Michael R Murrell

I’m a sucker for London Fog. Thanks for sharing its origins!  I feel like this pregnant woman is a kindred spirit, because London Fogs are all I’m drinking these days (being in my 3rd trimester!) 

After university, I switched back to coffee, since it’s more accessible and requires less instruction/explanation to the barista when I’m in a rush to get to work! 

I started drinking LFs in university with my roommates, as we would log hours of studying for our pharmacy school final.

We each couldn’t tolerate too much coffee for various reasons: the taste, the fact that your heart feels like it’s gonna jump out of your chest after that 3rd cup, and knowing we’d still be cooped up in our residence.

Going to the local coffee shop to grab a cup of LF was a good excuse for us to get some fresh air and connect with humanity outside of our small bubble.

I also think LFs bonded us! To this day, more than a decade since we all lived together on campus, whenever we get together, it MUST include grabbing London Fogs – whether it’s accompanying us at brunch, or we’re walking the seawall, browsing stores, or sitting at someone’s home catching up in the living room.

Dr. Fatima Ladha

 I am a Tea Granny – gave up coffee years ago. 

I have tried many varieties of tea and am at the stage of blending two different brands to see how those taste. At present I am using Tea at the Empress tea bags and combine with Yorkshire tea leaves. Delicious! 

Try it, you may like it.

Irene Laidley

My evolution from coffee to tea was similar to your own, although I have always been a one (giant) mug in the morning coffee drinker. Since coffee is a diuretic, I found increasingly that my morning errands would be interrupted by an urgent need to find a urinal about half an hour after I left the house — inconvenient. So, I switched to Twinings Earl Grey tea. 

Why Earl Grey? For the simple reason that Captain Jean Luc Picard would order his tea from the food replicator on the Enterprise with the instruction, “Tea, Earl Grey, hot”. Why Twinings? Because you can buy a box of 200 individually sealed Twinings tea bags at Costco in a nice box for a good price. 

I drink mine with a teaspoon of blueberry honey (supplied by a local beekeeper) and a dash of 1% milk.

Glen Taylor

Mmmmm matcha is my hands down one and only true favourite. I started probably 12 years ago drinking Starbucks matcha lattes. Then one day a brilliant girlfriend, who shall remain anonymous, Laurel, showed me how to make my own. I am now a purist when it comes to matcha sipping, no milk or sweetener, just hot water and beautiful green matcha. I cart my matcha powder , whisk and bowl wherever I go when away from home. Gotta have matcha !!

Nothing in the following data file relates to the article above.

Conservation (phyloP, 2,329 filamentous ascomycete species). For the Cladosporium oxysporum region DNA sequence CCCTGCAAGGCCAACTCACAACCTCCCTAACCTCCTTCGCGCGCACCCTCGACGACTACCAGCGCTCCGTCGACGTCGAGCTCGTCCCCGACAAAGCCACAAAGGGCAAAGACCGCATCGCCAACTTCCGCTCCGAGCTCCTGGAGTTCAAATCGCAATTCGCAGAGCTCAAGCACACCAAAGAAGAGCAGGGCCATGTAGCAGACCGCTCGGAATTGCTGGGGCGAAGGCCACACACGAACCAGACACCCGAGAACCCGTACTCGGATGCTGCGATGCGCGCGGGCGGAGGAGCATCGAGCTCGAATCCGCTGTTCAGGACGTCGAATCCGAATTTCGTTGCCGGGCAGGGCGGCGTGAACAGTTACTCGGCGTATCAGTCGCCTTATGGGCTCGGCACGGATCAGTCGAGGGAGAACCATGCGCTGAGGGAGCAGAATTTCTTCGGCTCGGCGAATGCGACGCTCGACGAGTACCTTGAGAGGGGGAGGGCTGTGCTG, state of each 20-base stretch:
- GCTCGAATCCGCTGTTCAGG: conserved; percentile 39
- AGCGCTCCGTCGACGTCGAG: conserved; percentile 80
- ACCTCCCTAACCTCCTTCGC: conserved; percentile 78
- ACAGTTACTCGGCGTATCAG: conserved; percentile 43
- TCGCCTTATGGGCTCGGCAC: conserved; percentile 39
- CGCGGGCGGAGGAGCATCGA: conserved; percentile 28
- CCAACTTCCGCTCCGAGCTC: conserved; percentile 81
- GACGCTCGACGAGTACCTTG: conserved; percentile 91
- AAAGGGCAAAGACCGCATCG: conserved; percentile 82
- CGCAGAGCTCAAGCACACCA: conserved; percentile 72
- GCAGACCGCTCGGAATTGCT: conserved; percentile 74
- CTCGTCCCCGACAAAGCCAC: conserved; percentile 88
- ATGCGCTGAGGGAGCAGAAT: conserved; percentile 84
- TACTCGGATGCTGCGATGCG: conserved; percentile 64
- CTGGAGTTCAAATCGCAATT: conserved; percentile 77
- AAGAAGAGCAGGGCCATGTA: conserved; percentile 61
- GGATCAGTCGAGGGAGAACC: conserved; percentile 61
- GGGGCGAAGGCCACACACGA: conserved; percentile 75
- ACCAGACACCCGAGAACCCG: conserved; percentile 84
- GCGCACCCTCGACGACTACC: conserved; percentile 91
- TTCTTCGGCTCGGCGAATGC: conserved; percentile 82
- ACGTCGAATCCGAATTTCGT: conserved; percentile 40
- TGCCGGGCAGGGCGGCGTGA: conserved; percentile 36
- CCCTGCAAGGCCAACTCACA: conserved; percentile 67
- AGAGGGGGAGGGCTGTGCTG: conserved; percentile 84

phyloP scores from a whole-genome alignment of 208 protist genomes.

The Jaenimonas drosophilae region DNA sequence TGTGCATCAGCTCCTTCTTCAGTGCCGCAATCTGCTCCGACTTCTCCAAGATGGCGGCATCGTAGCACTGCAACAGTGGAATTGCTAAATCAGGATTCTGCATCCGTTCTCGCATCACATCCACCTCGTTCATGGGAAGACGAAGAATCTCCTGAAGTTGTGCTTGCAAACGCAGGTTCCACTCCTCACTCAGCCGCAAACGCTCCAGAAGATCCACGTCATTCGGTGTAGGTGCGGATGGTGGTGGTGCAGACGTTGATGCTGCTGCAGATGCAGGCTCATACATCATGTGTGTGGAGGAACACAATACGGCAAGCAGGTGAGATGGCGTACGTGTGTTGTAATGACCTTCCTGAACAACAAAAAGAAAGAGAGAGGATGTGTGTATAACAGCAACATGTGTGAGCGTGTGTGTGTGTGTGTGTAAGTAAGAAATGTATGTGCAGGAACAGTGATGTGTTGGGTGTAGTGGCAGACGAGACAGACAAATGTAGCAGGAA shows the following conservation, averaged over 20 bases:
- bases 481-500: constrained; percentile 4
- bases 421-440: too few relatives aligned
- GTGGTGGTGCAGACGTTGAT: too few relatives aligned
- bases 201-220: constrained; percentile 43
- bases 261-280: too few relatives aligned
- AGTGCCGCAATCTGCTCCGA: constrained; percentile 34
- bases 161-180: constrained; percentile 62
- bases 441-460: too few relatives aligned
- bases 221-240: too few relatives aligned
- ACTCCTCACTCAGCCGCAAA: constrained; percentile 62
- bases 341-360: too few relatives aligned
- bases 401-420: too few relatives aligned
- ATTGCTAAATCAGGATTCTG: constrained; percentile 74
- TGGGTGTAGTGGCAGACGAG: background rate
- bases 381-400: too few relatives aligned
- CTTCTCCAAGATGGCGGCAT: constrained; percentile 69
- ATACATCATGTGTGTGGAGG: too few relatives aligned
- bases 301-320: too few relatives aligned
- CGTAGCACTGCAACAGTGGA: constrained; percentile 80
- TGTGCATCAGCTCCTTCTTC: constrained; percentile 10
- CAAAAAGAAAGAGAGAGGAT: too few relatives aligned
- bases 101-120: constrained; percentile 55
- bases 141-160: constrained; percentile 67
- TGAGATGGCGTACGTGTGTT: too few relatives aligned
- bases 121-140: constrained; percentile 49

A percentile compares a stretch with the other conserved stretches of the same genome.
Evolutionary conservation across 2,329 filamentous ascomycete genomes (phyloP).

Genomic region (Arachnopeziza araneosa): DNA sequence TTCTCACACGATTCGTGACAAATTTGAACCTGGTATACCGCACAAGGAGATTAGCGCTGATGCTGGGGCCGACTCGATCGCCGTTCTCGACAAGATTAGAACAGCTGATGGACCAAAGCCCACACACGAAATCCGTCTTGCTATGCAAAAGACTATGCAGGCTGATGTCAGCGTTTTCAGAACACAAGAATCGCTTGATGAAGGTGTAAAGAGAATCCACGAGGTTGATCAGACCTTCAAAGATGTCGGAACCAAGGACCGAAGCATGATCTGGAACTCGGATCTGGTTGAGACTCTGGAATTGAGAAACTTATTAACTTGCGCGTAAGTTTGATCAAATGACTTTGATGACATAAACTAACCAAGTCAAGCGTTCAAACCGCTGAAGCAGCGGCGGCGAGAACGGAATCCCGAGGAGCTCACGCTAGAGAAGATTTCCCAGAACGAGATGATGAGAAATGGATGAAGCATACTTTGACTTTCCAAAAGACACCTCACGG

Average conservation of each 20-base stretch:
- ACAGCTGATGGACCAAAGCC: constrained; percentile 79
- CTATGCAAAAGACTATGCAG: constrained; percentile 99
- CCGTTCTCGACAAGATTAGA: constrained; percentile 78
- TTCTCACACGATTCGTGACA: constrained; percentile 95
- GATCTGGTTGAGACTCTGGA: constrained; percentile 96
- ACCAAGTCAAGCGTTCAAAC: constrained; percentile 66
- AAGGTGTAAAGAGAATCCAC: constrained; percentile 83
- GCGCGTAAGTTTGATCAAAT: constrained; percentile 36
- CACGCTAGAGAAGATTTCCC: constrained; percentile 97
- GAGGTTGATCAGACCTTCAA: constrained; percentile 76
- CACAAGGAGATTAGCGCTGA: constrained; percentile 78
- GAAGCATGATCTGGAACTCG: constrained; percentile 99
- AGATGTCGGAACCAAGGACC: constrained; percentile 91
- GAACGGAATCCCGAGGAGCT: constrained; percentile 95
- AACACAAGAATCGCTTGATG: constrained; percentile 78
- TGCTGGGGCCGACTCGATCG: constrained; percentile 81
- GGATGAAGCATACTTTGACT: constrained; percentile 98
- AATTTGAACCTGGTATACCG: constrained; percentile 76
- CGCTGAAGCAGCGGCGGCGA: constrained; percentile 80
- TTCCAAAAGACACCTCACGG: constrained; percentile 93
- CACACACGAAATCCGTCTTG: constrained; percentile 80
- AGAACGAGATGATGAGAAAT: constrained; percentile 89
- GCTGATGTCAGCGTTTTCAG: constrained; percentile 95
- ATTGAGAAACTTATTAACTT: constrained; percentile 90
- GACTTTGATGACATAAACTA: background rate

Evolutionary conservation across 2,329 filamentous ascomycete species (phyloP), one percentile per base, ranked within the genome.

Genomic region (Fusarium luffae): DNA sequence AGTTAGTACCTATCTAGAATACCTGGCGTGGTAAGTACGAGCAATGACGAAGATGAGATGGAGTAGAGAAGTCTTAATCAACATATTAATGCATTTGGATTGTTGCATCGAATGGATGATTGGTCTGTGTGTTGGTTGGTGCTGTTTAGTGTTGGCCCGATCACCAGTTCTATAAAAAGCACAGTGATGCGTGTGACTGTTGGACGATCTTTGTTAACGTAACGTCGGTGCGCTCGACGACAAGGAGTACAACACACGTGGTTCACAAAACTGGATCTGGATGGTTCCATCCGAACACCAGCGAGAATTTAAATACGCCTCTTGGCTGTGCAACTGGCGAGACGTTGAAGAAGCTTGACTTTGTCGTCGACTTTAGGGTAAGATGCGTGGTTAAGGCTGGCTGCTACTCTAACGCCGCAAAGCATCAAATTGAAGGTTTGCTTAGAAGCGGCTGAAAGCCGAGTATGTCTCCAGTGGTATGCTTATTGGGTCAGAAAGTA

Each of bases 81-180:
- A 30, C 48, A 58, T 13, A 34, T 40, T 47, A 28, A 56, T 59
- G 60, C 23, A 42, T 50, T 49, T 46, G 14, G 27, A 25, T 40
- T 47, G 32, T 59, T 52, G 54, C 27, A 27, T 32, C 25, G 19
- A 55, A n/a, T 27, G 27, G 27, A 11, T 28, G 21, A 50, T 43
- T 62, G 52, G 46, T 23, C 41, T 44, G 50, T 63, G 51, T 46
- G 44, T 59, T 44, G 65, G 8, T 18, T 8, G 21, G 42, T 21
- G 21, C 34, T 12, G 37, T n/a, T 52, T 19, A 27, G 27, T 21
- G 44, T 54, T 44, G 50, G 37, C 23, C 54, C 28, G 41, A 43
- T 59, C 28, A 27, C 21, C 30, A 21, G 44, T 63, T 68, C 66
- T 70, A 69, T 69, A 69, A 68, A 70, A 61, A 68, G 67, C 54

Leslie Todoruk

My go-to hot beverage routine is orange pekoe tea, two large mugs with breakfast, whilst reading the Sun and doing the crosswords. After 12 noon only decaf such as lemon-ginger. After dinner peppermint tea and before bed, “Sleepytime”.  The equivalent of this in the U.K. is “Snore and Peace”.  For my elderly friend “P” I sometimes pick up “Smooth Move”!  Love these names!

Janet Cowley

My favourite hot beverage is the cup of tea my husband delivers

to me every morning during our 59 years of marriage, even  whilst travelling on the Trans Siberian Railway. Always milk in the cup first! 

Joan Knight

My favourite hot beverage is green tea, made from loose leaf. Nothing added. My preference is Gunpowder or Green Land Blend purchased from Naked Teas.

For many years, I was a coffee drinker & looked forward to it every morning. Was trying to solve an eczema problem, so I changed to decaf. I discovered there was something in regular coffee that made me feel off. Switched to green tea for its antioxidants, about 15 years ago. 

Joanne Jahner

I started seriously drinking coffee, after nursing my colicky baby during the night. Its fragrance was my incentive to wake up and greet the day. I used to buy coffee to start the office work-day and sip it for hours. Nowadays, I turn it into a latte with my little frother. I also enjoy tea, especially Earl Grey, but only when shared with friends. For me, coffee represents both a solo and social beverage. I cherish my coffee mug collection from memorable trips – moose from Cape Breton, puffins from Newfoundland, and Highland cows from Scotland. However, my most special cup now, has a smiling baby face, with the words, “World’s Best Grandma”!

Vera Lagasse

Many years ago I ventured off to visit my relatives in Denmark.  They served me coffee so strong you could stand a spoon up in it.  At that point I wasn’t sure what my go to beverage would be.  Coffee wasn’t for me.  I then turned to tea. My love of tea has evolved over the years to quite a collection of lovely loose teas.  My favourite tea is from a little tea shop in North Vancouver called Tea Time.  They have a number of wonderful blends.   Their Organic double bergamot Earl Grey is my favourite.  Just open the package and you are hooked.  But I must mention their French Blend which is flavoured with bergamot oil, lavender, jasmine, rose petals, cornflower petals and green tea.  Beautiful!

Ann Bryant